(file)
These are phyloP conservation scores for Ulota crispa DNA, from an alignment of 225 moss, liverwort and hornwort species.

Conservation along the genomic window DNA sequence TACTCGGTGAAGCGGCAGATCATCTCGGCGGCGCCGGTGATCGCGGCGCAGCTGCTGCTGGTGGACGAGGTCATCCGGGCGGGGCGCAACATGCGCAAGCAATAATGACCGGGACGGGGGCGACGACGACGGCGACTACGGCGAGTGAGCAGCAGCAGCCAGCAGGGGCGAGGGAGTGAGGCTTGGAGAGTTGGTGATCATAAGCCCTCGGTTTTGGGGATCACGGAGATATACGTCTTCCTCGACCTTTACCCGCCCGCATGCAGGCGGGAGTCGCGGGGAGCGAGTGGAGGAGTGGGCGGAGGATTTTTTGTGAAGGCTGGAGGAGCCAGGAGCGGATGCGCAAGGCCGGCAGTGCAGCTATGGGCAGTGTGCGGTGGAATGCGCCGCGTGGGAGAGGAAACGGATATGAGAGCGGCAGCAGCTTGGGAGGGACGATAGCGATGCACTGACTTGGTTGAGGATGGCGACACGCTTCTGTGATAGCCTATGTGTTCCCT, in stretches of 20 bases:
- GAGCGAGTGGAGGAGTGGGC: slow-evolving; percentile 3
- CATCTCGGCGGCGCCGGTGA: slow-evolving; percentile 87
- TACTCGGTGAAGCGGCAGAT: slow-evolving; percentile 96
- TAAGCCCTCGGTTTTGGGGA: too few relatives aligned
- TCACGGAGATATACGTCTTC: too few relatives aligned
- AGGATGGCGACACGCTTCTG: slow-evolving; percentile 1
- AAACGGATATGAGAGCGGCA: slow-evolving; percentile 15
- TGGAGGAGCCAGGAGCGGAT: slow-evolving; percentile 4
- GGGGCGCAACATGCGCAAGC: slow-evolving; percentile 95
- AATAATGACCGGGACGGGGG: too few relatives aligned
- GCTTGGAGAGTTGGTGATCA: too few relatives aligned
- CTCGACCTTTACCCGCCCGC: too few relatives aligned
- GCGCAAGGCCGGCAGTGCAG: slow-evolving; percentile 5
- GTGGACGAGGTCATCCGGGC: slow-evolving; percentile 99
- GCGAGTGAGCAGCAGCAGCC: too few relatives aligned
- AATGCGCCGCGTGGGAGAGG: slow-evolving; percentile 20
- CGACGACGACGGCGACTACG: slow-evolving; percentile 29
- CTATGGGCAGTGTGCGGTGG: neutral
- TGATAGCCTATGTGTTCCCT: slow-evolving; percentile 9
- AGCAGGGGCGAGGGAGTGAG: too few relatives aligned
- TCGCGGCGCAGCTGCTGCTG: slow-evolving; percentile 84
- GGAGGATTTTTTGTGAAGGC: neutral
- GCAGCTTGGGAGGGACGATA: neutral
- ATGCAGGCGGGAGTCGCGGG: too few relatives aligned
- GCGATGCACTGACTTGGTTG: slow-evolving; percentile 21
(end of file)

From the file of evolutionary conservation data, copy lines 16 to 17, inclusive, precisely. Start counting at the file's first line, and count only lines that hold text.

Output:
- GTGGACGAGGTCATCCGGGC: slow-evolving; percentile 99
- GCGAGTGAGCAGCAGCAGCC: too few relatives aligned